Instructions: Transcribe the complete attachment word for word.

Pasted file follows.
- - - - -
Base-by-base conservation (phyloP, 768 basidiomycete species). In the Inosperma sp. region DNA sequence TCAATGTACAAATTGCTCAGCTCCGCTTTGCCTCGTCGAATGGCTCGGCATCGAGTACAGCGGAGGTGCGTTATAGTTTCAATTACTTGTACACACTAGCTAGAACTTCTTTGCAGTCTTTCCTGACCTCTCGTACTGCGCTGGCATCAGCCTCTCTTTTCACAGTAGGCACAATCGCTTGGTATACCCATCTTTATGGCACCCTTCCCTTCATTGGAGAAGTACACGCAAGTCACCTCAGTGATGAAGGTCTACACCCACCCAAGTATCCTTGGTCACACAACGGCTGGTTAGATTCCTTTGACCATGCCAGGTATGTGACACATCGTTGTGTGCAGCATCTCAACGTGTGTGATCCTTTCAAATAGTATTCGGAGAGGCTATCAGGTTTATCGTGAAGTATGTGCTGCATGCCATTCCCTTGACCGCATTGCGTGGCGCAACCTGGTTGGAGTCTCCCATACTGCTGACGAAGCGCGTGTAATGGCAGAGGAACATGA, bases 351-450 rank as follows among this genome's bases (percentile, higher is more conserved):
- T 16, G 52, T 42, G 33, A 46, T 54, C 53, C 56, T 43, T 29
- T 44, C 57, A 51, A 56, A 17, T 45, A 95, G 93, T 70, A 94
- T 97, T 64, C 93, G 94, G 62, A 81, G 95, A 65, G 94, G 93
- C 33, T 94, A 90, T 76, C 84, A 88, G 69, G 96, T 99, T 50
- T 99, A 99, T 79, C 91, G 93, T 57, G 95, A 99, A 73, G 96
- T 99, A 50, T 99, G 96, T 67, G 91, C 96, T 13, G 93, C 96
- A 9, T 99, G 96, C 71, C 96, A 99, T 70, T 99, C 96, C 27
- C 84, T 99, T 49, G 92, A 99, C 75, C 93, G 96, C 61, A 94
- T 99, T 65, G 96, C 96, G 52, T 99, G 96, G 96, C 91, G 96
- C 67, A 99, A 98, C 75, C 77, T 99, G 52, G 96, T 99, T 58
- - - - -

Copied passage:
Base-by-base conservation (phyloP, 768 basidiomycete species). In the Inosperma sp. region DNA sequence TCAATGTACAAATTGCTCAGCTCCGCTTTGCCTCGTCGAATGGCTCGGCATCGAGTACAGCGGAGGTGCGTTATAGTTTCAATTACTTGTACACACTAGCTAGAACTTCTTTGCAGTCTTTCCTGACCTCTCGTACTGCGCTGGCATCAGCCTCTCTTTTCACAGTAGGCACAATCGCTTGGTATACCCATCTTTATGGCACCCTTCCCTTCATTGGAGAAGTACACGCAAGTCACCTCAGTGATGAAGGTCTACACCCACCCAAGTATCCTTGGTCACACAACGGCTGGTTAGATTCCTTTGACCATGCCAGGTATGTGACACATCGTTGTGTGCAGCATCTCAACGTGTGTGATCCTTTCAAATAGTATTCGGAGAGGCTATCAGGTTTATCGTGAAGTATGTGCTGCATGCCATTCCCTTGACCGCATTGCGTGGCGCAACCTGGTTGGAGTCTCCCATACTGCTGACGAAGCGCGTGTAATGGCAGAGGAACATGA, bases 351-450 rank as follows among this genome's bases (percentile, higher is more conserved):
- T 16, G 52, T 42, G 33, A 46, T 54, C 53, C 56, T 43, T 29
- T 44, C 57, A 51, A 56, A 17, T 45, A 95, G 93, T 70, A 94
- T 97, T 64, C 93, G 94, G 62, A 81, G 95, A 65, G 94, G 93
- C 33, T 94, A 90, T 76, C 84, A 88, G 69, G 96, T 99, T 50
- T 99, A 99, T 79, C 91, G 93, T 57, G 95, A 99, A 73, G 96
- T 99, A 50, T 99, G 96, T 67, G 91, C 96, T 13, G 93, C 96
- A 9, T 99, G 96, C 71, C 96, A 99, T 70, T 99, C 96, C 27
- C 84, T 99, T 49, G 92, A 99, C 75, C 93, G 96, C 61, A 94
- T 99, T 65, G 96, C 96, G 52, T 99, G 96, G 96, C 91, G 96
- C 67, A 99, A 98, C 75, C 77, T 99, G 52, G 96, T 99, T 58